The danger of human factors in piloting a private jet

  • 70% of aircraft accidents are caused by human error
  • there are factors on a flight that affect human abilities
  • you have to be in good health to fly a private jet effectively
  • sight and orientation are reduced when flying
  • psychology can also cause mistakes

Whether you are thinking of piloting yourself using a private jet rental, or flying your private jet, there are human factors to consider in order to fly better and safely.

A good pilot must not only know the technical characteristics of his private jet but also know its capabilities and physical limitations in order to make effective decisions that guarantee flight safety. Human errors are common in flying a private jet or an airliner.

Pilots are constantly bombarded with different information. Every minute the flight conditions change, due to temperature, weather conditions, fuel, altitude, engine operation. Sometimes ice prevents the operation of altitude sensors, called pitot probes, resulting in the need to interrupt autopilot and pilot the aircraft manually, roughly calculating the attitude. Even an experienced pilot can find himself facing dangers he has never encountered. It can also happen that a pilot can fly for decades making mistakes that do not cause any accidents, until one day the conditions are right for a disaster caused by his bad habits. This is why we study human behavior from the design of cockpits, whose instruments seek to facilitate pilots’ understanding as much as possible, avoiding any misunderstanding or dramatic error. For example, the controls for managing the landing are shaped like a wheel, those that operate flaps are shaped like a flap.

Two categories of potentially dangerous human factors

The first category is anything related to the medical condition of the pilot. The second concerns psychological issues, such as decision-making capacity and risk management.

The pilot’s medical conditions

To safely fly a private or commercial jet, you need to be in good health. Several are the factors that can affect the health and make the physical condition of the pilot unfit to fly:

Medication: Cabin pressurization can cause unexpected reactions to certain medications, which is why any pilot who takes real medication undergo a medical check-up to find out if it is safe to fly.

Alcohol: the percentage of alcohol in the blood allows a driver and 0.04%, exactly half of what is tolerated for driving a car. Normally, a pilot should not touch alcohol 24 hours before taking off, which is what many airlines and private jet charter companies require.

Stress: Prolonged stress can cause a pilot to stop reacting quickly to dangers, as stress wears out and can cause apathy.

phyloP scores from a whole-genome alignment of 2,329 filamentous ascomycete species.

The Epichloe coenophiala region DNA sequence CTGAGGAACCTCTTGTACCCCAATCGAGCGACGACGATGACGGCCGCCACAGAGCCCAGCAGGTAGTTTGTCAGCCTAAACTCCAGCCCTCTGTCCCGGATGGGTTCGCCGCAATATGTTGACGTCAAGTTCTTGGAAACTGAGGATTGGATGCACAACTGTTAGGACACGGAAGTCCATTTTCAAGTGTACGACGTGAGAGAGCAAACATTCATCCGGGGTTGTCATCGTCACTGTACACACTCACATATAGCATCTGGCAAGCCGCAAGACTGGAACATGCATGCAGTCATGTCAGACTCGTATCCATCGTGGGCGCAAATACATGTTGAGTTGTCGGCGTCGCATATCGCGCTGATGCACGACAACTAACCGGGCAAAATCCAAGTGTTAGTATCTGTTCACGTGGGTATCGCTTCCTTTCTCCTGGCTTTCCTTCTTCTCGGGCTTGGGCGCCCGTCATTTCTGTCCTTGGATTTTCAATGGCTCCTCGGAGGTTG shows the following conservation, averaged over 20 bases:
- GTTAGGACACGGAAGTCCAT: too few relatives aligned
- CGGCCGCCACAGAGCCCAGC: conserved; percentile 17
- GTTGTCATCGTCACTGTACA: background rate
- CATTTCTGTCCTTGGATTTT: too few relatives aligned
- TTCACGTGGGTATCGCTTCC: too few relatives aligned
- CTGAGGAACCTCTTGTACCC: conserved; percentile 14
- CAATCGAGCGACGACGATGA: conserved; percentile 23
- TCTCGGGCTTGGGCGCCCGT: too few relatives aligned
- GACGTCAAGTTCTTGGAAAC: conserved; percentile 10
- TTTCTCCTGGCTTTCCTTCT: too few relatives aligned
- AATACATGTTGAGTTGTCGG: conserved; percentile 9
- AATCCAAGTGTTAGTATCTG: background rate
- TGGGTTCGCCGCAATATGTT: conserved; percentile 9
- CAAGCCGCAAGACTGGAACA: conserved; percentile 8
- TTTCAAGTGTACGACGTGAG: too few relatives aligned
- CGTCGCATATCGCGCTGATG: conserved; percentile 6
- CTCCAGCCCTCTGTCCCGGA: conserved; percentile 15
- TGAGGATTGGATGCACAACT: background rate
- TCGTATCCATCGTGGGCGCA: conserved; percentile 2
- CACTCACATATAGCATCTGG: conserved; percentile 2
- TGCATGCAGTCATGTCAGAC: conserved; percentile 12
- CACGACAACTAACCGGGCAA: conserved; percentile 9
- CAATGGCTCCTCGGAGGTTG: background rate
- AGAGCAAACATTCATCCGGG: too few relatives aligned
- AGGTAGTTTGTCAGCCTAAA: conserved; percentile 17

Fatigue: If a pilot is therefore not sufficiently well, he may find himself in a state of chronic fatigue which seriously affects his ability to react and to make timely decisions.

Emotional disturbances: If a pilot has suffered some recent emotional shocks, for example the loss of a loved one, or is depressed, or has other psychological conditions, he should undergo examinations before continuing to fly. German Wings pilot Andreas Lubzyck was taking large doses of neuroleptics, and he was depressed for fear that he would not be able to continue his career. Eventually he decided to commit suicide crushing into a mountain his Airbus A320, with all the passengers on board. Negligence regarding the control of his psychiatric condition has been singled out.

Insufficient oxygen: above 3000 m altitude, an aircraft must be pressurized, or the pilots must receive supplemental oxygen. If there is not enough oxygen, they can develop hypoxia, which seriously affects their physical and mental condition.

View: The view of an airplane is affected by several factors. For example, if the airstrip is slightly sloped, it may appear closer. At night the darkness can hinder a correct view of the airstrip.

Orientation: flying on an airplane can greatly distort the sense of orientation. For example, the perception of our weight on the seats is altered by the plane, making it more difficult to understand whether the plane is descending or ascending. The same goes for the senses of balance, determined by the vestibule, inside our ears, which functions less well due to the pressurization on the plane.

Risk factors due to psychology of the pilot

On a private jet, there are plenty of decisions that need to be made quickly and without getting emotional or nervous conditioning. A pilot may be too nonchalant, too sure of himself, or on the contrary too little confident in his ability to remedy difficult situations.

Pilots are also susceptible to communication errors, and some people are poor communicators. A pilot may also be too macho or exhibitionist, wanting to prove his skill at the expense of safety, or he may not be obedient enough to the authority of flight controllers, laws or airports.

Another gap that can be a source of danger is pilots with a lack of team spirit, who do not know how to cooperate well with the rest of the crew or with airport personnel.

The dirty dozen

12 human errors in aviation to watch out for: the “Dirty Dozen”

A common way to identify dangerous models is known as the dirty dozen. The twelve errors are:

Lack of communication
Lack of knowledge
Lack of teamwork or CRM (crew resource management)
Lack of resources
Lack of assertiveness
Lack of safety culture.